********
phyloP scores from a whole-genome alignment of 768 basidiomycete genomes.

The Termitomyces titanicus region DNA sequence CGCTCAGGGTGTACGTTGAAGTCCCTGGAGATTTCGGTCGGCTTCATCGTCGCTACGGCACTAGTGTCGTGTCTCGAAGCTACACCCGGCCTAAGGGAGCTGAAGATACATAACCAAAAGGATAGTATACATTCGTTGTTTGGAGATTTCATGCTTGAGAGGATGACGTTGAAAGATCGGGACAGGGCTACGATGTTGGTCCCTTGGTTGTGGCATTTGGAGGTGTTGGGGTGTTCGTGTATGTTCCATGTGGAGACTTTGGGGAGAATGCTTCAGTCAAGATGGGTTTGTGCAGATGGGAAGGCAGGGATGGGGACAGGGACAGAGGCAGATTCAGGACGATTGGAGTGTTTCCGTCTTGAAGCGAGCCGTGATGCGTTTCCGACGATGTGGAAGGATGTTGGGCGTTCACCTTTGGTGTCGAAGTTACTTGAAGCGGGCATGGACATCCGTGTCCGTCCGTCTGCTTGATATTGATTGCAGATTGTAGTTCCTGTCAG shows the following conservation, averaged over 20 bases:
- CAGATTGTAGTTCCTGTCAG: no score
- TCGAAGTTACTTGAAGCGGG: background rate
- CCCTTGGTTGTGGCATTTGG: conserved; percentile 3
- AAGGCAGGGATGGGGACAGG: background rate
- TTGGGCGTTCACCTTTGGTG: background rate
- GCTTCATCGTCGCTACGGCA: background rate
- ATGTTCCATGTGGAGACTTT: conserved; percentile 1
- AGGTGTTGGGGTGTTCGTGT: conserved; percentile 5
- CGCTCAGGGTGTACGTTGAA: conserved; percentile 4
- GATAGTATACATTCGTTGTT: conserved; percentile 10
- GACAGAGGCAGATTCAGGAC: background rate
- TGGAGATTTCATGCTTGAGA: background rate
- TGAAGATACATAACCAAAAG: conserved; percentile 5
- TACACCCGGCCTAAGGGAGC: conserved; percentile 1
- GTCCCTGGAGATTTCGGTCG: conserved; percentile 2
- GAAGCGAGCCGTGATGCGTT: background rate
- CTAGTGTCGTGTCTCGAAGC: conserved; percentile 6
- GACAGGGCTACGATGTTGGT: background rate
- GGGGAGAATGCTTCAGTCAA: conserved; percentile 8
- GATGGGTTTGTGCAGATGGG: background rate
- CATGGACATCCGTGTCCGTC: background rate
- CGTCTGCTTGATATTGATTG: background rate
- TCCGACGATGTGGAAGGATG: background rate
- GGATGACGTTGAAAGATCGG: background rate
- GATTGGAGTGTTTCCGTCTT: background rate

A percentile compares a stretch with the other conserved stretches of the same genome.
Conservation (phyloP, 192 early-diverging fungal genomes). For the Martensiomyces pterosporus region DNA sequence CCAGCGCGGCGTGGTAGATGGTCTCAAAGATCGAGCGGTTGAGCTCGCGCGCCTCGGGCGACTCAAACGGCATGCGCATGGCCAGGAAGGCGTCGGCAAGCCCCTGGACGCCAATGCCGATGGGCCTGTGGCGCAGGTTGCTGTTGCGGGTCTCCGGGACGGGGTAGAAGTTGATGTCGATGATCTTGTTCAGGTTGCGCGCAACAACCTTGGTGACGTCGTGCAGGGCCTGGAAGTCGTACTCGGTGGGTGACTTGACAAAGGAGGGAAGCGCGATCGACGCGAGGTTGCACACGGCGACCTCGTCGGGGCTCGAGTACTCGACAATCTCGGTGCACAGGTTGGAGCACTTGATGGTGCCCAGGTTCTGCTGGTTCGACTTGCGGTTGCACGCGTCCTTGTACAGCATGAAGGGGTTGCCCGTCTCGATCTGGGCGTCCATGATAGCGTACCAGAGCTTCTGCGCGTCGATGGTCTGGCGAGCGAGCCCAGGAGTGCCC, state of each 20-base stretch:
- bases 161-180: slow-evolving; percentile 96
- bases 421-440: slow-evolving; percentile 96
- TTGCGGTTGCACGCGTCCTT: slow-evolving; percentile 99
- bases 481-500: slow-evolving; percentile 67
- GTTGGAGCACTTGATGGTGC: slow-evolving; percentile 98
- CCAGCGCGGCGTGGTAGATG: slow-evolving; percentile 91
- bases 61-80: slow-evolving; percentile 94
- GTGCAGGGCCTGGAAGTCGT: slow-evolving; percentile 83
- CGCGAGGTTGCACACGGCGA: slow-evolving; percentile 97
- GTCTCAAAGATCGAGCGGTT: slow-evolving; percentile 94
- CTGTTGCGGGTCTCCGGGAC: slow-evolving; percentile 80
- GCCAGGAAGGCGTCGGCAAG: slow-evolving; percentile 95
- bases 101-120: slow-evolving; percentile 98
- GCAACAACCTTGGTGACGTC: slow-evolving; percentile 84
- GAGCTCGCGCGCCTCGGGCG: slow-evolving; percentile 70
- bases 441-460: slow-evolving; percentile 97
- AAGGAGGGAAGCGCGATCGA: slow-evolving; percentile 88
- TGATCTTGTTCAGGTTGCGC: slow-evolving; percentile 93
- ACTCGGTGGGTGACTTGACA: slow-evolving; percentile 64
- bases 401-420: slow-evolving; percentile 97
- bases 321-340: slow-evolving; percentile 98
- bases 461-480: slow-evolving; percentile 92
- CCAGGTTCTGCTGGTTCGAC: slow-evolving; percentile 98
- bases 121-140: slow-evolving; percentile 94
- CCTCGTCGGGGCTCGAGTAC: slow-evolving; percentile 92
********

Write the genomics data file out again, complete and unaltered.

phyloP scores from a whole-genome alignment of 768 basidiomycete genomes.

The Termitomyces titanicus region DNA sequence CGCTCAGGGTGTACGTTGAAGTCCCTGGAGATTTCGGTCGGCTTCATCGTCGCTACGGCACTAGTGTCGTGTCTCGAAGCTACACCCGGCCTAAGGGAGCTGAAGATACATAACCAAAAGGATAGTATACATTCGTTGTTTGGAGATTTCATGCTTGAGAGGATGACGTTGAAAGATCGGGACAGGGCTACGATGTTGGTCCCTTGGTTGTGGCATTTGGAGGTGTTGGGGTGTTCGTGTATGTTCCATGTGGAGACTTTGGGGAGAATGCTTCAGTCAAGATGGGTTTGTGCAGATGGGAAGGCAGGGATGGGGACAGGGACAGAGGCAGATTCAGGACGATTGGAGTGTTTCCGTCTTGAAGCGAGCCGTGATGCGTTTCCGACGATGTGGAAGGATGTTGGGCGTTCACCTTTGGTGTCGAAGTTACTTGAAGCGGGCATGGACATCCGTGTCCGTCCGTCTGCTTGATATTGATTGCAGATTGTAGTTCCTGTCAG shows the following conservation, averaged over 20 bases:
- CAGATTGTAGTTCCTGTCAG: no score
- TCGAAGTTACTTGAAGCGGG: background rate
- CCCTTGGTTGTGGCATTTGG: conserved; percentile 3
- AAGGCAGGGATGGGGACAGG: background rate
- TTGGGCGTTCACCTTTGGTG: background rate
- GCTTCATCGTCGCTACGGCA: background rate
- ATGTTCCATGTGGAGACTTT: conserved; percentile 1
- AGGTGTTGGGGTGTTCGTGT: conserved; percentile 5
- CGCTCAGGGTGTACGTTGAA: conserved; percentile 4
- GATAGTATACATTCGTTGTT: conserved; percentile 10
- GACAGAGGCAGATTCAGGAC: background rate
- TGGAGATTTCATGCTTGAGA: background rate
- TGAAGATACATAACCAAAAG: conserved; percentile 5
- TACACCCGGCCTAAGGGAGC: conserved; percentile 1
- GTCCCTGGAGATTTCGGTCG: conserved; percentile 2
- GAAGCGAGCCGTGATGCGTT: background rate
- CTAGTGTCGTGTCTCGAAGC: conserved; percentile 6
- GACAGGGCTACGATGTTGGT: background rate
- GGGGAGAATGCTTCAGTCAA: conserved; percentile 8
- GATGGGTTTGTGCAGATGGG: background rate
- CATGGACATCCGTGTCCGTC: background rate
- CGTCTGCTTGATATTGATTG: background rate
- TCCGACGATGTGGAAGGATG: background rate
- GGATGACGTTGAAAGATCGG: background rate
- GATTGGAGTGTTTCCGTCTT: background rate

A percentile compares a stretch with the other conserved stretches of the same genome.
Conservation (phyloP, 192 early-diverging fungal genomes). For the Martensiomyces pterosporus region DNA sequence CCAGCGCGGCGTGGTAGATGGTCTCAAAGATCGAGCGGTTGAGCTCGCGCGCCTCGGGCGACTCAAACGGCATGCGCATGGCCAGGAAGGCGTCGGCAAGCCCCTGGACGCCAATGCCGATGGGCCTGTGGCGCAGGTTGCTGTTGCGGGTCTCCGGGACGGGGTAGAAGTTGATGTCGATGATCTTGTTCAGGTTGCGCGCAACAACCTTGGTGACGTCGTGCAGGGCCTGGAAGTCGTACTCGGTGGGTGACTTGACAAAGGAGGGAAGCGCGATCGACGCGAGGTTGCACACGGCGACCTCGTCGGGGCTCGAGTACTCGACAATCTCGGTGCACAGGTTGGAGCACTTGATGGTGCCCAGGTTCTGCTGGTTCGACTTGCGGTTGCACGCGTCCTTGTACAGCATGAAGGGGTTGCCCGTCTCGATCTGGGCGTCCATGATAGCGTACCAGAGCTTCTGCGCGTCGATGGTCTGGCGAGCGAGCCCAGGAGTGCCC, state of each 20-base stretch:
- bases 161-180: slow-evolving; percentile 96
- bases 421-440: slow-evolving; percentile 96
- TTGCGGTTGCACGCGTCCTT: slow-evolving; percentile 99
- bases 481-500: slow-evolving; percentile 67
- GTTGGAGCACTTGATGGTGC: slow-evolving; percentile 98
- CCAGCGCGGCGTGGTAGATG: slow-evolving; percentile 91
- bases 61-80: slow-evolving; percentile 94
- GTGCAGGGCCTGGAAGTCGT: slow-evolving; percentile 83
- CGCGAGGTTGCACACGGCGA: slow-evolving; percentile 97
- GTCTCAAAGATCGAGCGGTT: slow-evolving; percentile 94
- CTGTTGCGGGTCTCCGGGAC: slow-evolving; percentile 80
- GCCAGGAAGGCGTCGGCAAG: slow-evolving; percentile 95
- bases 101-120: slow-evolving; percentile 98
- GCAACAACCTTGGTGACGTC: slow-evolving; percentile 84
- GAGCTCGCGCGCCTCGGGCG: slow-evolving; percentile 70
- bases 441-460: slow-evolving; percentile 97
- AAGGAGGGAAGCGCGATCGA: slow-evolving; percentile 88
- TGATCTTGTTCAGGTTGCGC: slow-evolving; percentile 93
- ACTCGGTGGGTGACTTGACA: slow-evolving; percentile 64
- bases 401-420: slow-evolving; percentile 97
- bases 321-340: slow-evolving; percentile 98
- bases 461-480: slow-evolving; percentile 92
- CCAGGTTCTGCTGGTTCGAC: slow-evolving; percentile 98
- bases 121-140: slow-evolving; percentile 94
- CCTCGTCGGGGCTCGAGTAC: slow-evolving; percentile 92